I’ve been making cassette tape loops recently, which necessitates disabling the erase head while recording. Constantly placing and removing a tiny sliver of tape and aluminum foil over the erase head got tedious quick. I’ve added 4 switches to turn on or off the erase head for each of the four tracks.

Here is an article that goes into more detail. It only posits the wiring though, and after some more research I learned that ideally there is a dummy load so the voltage that would’ve gone to the erase head doesn’t go somewhere else, potentially messing with biases.

SO. Ground wires to the erase head (black on the Fostex X-12) were left in place and the SPDT switches are also wired to a separate erase head that is taped inside the case. Here’s my crappy diagram of the erase head wires:

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Circuit bending an old crappy Radio Shack pedal

I picked this up at a yard sale thinking it was maybe an actual reverb pedal, but when I tried it at home it was just a very short delay pedal, which I already had. So it sat on my shelf for a bit before I remembered that I have the tools to alter electronics, sometimes for the better.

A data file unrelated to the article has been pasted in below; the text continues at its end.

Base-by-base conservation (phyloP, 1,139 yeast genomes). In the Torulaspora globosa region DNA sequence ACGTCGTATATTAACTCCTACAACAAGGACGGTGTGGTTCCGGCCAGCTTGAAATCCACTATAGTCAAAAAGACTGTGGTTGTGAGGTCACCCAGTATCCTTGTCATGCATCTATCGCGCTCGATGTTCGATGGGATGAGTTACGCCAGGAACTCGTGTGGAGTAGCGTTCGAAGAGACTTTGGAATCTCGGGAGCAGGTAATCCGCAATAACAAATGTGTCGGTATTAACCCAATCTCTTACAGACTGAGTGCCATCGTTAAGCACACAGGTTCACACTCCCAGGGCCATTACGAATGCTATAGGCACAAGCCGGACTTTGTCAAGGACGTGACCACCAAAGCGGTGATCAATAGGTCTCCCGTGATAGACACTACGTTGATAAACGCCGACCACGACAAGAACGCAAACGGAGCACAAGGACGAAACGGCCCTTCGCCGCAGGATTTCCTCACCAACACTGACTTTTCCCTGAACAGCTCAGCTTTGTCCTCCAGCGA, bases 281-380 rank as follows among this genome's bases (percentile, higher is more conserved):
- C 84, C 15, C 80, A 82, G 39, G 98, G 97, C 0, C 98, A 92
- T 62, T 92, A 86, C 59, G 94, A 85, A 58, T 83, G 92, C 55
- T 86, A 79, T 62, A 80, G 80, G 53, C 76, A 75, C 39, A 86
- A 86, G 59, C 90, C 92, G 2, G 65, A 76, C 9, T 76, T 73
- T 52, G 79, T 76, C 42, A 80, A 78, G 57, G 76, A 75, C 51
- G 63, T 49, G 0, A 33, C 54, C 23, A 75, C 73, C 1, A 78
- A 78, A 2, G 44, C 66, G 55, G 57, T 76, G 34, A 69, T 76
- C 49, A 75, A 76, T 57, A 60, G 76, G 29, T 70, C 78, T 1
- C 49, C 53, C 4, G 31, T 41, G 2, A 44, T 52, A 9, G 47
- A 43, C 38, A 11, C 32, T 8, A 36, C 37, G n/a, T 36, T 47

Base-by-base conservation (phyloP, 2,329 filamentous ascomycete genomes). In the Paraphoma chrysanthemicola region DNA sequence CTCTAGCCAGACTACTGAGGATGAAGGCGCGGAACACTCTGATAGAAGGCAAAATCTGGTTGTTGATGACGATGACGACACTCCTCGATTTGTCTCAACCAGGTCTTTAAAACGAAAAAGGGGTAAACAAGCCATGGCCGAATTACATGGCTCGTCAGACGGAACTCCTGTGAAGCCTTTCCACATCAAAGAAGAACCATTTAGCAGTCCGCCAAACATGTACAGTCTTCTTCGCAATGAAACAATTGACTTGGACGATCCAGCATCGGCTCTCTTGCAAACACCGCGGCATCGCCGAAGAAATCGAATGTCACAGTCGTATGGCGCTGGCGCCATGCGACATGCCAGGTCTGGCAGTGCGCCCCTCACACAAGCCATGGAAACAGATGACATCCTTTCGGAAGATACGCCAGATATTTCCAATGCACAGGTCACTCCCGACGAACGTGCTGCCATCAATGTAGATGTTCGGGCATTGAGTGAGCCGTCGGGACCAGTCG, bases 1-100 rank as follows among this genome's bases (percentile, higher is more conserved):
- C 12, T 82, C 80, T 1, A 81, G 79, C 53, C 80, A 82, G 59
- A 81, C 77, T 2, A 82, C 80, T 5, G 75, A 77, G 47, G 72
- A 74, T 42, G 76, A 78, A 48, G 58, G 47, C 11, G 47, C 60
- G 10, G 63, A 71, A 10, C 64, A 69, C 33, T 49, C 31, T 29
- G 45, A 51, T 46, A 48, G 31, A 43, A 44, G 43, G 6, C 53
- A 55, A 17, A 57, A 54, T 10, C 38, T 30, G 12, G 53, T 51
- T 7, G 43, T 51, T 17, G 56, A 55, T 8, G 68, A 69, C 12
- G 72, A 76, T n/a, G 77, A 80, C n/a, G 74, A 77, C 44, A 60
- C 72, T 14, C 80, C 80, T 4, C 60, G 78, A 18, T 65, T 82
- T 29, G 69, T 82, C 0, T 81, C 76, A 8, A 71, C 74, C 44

The first step was to desolder the sliders on the board and replace them with pots. I also sacrificed the battery bay (because 6 AAs??). Then I had plenty of room for knobs and switches.

Bending this was pretty straight forward, in that if I found a bend I’d usually incorporate it. Bends on somewhat simple hardware have a way of interacting that’s impossible to discover without soldering.

Here’s the plate once I drilled (too many) holes:

And here’s the board once I soldered it:

Designing the face plate on a computer and gluing the printout to the metal was a first for me. In retrospect, since there are many ways bends interact, I’d make the face plate without labels to make it a little more exploratory and experiential. I’d also use thicker paper.

The original sliders live on as the bottom row of knobs. I found two distortions and an actual reverb (two other kinds of pedals!!) as well as a couple sometimes-useless others. Have a listen! (The initial sound is the dry signal.)